Details about what payloads Manta Ray might be able to carry, and what missions it might then be capable of performing are limited. Intelligence, surveillance, and reconnaissance, including undersea mapping, as well as both mine-hunting and mine-laying, could be among the potential mission sets. The internal payload capacity could allow for differing degrees of weaponization, as well as using the drone as a mothership for smaller UUVs. Advanced networks and artificial intelligence-driven autonomous capabilities would open up additional possibilities.

To date, “Manta Ray [has at least] demonstrated its ability to glide, ascend and descend, turn, hover and anchor,” according to Northrop Grumman “It can do some of [that]… autonomously, avoiding the need for on-site human logistics or a human captain.”

Manta Ray is also designed to be able to anchor itself to the seafloor and “hibernate until needed” to perform whatever missions it might be configured for, Northrop Grumman says.

Broadly speaking, the kinds of capabilities Manta Ray is looking to demonstrate could be of particular value in future operations across the broad expanses of the Pacific region, especially in the context of a potential high-end conflict against China.

Northrop Grumman

What the future might hold for Manta Ray now is not entirely clear. As of May, DARPA said it was “engaging with the U.S. Navy on the next steps for testing and transition of this technology.” Another company PacMar Technologies is also set to test what the agency has described as a “full-scale energy harvesting system” this year part of the Manta program. Northrop Grumman has previously highlighted unspecified energy-generating technologies as a key enabler of the Manta Ray drone’s long endurance capabilities.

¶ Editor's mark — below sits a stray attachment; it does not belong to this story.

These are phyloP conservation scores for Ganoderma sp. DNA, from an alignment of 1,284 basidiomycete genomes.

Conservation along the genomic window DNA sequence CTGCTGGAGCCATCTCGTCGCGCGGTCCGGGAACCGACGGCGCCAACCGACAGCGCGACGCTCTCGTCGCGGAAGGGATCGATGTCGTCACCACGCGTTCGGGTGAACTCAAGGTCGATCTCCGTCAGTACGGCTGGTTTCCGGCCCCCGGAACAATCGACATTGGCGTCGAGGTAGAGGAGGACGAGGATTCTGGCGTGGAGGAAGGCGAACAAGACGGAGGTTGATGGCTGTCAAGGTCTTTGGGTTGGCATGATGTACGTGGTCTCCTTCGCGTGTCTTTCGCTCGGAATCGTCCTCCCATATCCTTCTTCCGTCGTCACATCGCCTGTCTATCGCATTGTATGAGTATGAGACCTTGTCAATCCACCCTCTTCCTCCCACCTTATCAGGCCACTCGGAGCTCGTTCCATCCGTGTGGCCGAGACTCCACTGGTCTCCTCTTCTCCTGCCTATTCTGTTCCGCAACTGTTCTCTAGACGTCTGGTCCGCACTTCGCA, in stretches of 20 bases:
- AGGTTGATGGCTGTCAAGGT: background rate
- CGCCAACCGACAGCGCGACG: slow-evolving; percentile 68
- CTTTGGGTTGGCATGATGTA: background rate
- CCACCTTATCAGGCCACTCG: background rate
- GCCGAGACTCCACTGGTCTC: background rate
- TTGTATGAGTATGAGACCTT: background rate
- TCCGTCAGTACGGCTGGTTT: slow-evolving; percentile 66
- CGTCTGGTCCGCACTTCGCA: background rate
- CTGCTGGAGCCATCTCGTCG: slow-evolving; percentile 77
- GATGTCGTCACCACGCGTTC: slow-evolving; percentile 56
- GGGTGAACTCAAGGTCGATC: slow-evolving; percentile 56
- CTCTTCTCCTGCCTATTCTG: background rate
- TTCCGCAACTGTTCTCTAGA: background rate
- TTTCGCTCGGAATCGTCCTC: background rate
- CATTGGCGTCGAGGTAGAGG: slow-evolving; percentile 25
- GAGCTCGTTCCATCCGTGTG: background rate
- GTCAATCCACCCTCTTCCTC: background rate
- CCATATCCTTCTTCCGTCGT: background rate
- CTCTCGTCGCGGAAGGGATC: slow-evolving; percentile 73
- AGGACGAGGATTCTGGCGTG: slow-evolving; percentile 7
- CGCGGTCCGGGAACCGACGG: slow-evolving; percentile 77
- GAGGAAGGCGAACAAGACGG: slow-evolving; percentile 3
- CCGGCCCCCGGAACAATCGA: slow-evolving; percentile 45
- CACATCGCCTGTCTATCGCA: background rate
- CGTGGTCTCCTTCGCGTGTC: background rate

Whatever the case, the Manta Ray’s large size, now further highlighted in satellite imagery, combined with its other capabilities, could make it an incredibly valuable asset for long-duration naval operations in the future.

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Joseph Trevithick Avatar

Joseph Trevithick

Deputy Editor

Joseph has been a member of The War Zone team since early 2017. Prior to that, he was an Associate Editor at War Is Boring, and his byline has appeared in other publications, including Small Arms Review, Small Arms Defense Journal, Reuters, We Are the Mighty, and Task & Purpose.